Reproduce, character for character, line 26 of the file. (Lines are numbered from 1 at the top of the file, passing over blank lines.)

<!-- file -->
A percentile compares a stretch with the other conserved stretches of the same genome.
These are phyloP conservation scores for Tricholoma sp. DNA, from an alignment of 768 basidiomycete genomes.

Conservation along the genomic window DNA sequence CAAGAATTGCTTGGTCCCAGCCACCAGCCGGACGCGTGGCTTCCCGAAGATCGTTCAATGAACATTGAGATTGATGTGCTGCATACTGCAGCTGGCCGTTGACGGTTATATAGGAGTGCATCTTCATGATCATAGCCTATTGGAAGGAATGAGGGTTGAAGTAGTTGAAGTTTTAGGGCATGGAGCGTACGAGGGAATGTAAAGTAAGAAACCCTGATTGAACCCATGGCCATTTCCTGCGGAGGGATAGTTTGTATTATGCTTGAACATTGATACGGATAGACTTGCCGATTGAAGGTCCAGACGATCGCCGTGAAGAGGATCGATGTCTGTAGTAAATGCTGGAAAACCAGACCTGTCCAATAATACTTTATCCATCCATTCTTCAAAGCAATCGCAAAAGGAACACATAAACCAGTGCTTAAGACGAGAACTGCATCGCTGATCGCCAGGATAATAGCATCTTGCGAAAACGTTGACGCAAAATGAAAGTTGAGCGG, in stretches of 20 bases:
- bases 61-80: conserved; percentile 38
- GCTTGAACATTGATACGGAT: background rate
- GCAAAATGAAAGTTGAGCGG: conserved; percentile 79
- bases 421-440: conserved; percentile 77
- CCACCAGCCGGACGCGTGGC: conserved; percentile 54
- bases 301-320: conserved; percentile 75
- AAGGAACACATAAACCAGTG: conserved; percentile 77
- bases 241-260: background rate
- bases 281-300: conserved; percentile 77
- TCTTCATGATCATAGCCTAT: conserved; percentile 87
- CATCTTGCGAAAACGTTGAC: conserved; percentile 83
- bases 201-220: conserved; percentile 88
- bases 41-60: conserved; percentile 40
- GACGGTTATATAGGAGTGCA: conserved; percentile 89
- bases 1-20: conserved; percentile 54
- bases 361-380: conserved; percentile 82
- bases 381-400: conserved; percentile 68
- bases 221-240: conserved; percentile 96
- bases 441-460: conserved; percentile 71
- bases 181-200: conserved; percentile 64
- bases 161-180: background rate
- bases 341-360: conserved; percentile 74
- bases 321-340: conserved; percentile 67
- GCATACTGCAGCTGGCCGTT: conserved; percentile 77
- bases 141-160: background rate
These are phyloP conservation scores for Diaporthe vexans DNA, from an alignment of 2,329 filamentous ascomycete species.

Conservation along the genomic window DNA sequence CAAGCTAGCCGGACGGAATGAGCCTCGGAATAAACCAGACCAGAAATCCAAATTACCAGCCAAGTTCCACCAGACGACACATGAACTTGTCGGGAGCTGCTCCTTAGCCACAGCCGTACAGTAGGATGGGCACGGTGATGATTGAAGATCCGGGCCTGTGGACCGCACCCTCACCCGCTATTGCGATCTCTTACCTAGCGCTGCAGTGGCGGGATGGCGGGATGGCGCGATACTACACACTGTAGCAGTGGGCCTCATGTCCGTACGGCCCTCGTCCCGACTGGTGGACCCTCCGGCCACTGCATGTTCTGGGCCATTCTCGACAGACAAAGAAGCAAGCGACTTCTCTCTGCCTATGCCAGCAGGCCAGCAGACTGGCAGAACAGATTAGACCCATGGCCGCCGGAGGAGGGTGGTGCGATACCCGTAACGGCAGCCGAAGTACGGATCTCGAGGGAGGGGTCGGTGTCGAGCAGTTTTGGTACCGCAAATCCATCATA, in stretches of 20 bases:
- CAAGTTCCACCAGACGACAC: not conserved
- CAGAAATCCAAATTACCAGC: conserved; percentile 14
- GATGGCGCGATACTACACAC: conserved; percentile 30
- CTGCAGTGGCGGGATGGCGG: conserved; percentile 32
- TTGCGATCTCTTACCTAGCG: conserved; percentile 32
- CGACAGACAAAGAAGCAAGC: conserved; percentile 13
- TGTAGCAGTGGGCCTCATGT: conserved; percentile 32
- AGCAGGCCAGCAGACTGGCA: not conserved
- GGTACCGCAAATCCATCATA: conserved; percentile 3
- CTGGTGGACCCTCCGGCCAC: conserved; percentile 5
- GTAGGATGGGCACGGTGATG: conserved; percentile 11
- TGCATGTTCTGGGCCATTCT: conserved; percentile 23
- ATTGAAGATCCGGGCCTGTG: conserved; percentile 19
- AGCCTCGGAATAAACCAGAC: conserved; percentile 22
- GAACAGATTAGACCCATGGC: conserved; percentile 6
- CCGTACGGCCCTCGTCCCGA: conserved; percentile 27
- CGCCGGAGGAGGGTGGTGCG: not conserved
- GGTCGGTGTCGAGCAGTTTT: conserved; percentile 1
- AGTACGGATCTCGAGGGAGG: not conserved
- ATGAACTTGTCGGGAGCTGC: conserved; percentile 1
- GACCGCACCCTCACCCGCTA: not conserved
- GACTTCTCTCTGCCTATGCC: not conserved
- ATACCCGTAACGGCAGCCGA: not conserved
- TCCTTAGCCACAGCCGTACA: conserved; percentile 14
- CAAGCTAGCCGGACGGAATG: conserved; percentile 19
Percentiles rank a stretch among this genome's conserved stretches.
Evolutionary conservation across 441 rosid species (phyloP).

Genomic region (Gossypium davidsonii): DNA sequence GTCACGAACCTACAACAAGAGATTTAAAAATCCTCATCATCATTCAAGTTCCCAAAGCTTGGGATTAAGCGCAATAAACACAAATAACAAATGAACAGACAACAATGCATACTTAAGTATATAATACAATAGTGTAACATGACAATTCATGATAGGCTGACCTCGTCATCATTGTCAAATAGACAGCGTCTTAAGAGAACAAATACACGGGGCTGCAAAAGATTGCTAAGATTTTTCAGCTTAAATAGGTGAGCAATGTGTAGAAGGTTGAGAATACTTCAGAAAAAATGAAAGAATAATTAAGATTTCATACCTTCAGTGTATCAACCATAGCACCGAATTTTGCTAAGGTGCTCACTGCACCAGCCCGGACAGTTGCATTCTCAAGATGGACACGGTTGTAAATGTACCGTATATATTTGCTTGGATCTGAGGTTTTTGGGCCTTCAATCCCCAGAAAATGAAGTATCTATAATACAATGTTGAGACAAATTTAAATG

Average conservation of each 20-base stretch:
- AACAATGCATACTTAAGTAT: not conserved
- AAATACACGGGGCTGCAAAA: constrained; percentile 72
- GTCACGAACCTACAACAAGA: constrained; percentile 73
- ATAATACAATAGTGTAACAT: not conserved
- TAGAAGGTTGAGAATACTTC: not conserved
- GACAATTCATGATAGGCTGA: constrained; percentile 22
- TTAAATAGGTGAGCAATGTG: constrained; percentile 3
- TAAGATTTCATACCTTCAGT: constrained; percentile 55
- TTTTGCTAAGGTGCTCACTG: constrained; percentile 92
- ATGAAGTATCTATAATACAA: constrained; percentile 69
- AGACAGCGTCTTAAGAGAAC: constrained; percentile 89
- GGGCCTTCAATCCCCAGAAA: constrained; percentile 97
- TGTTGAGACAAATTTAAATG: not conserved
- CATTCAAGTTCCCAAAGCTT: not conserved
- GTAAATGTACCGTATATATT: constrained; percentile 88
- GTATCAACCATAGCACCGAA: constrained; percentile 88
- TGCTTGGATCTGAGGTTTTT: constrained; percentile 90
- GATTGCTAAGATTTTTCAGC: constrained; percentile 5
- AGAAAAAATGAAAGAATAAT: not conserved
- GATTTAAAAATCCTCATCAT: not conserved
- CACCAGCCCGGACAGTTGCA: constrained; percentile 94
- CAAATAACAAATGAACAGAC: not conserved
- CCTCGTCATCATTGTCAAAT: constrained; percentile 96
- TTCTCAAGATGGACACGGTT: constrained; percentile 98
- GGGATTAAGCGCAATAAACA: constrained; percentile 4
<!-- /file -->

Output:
- bases 321-340: conserved; percentile 67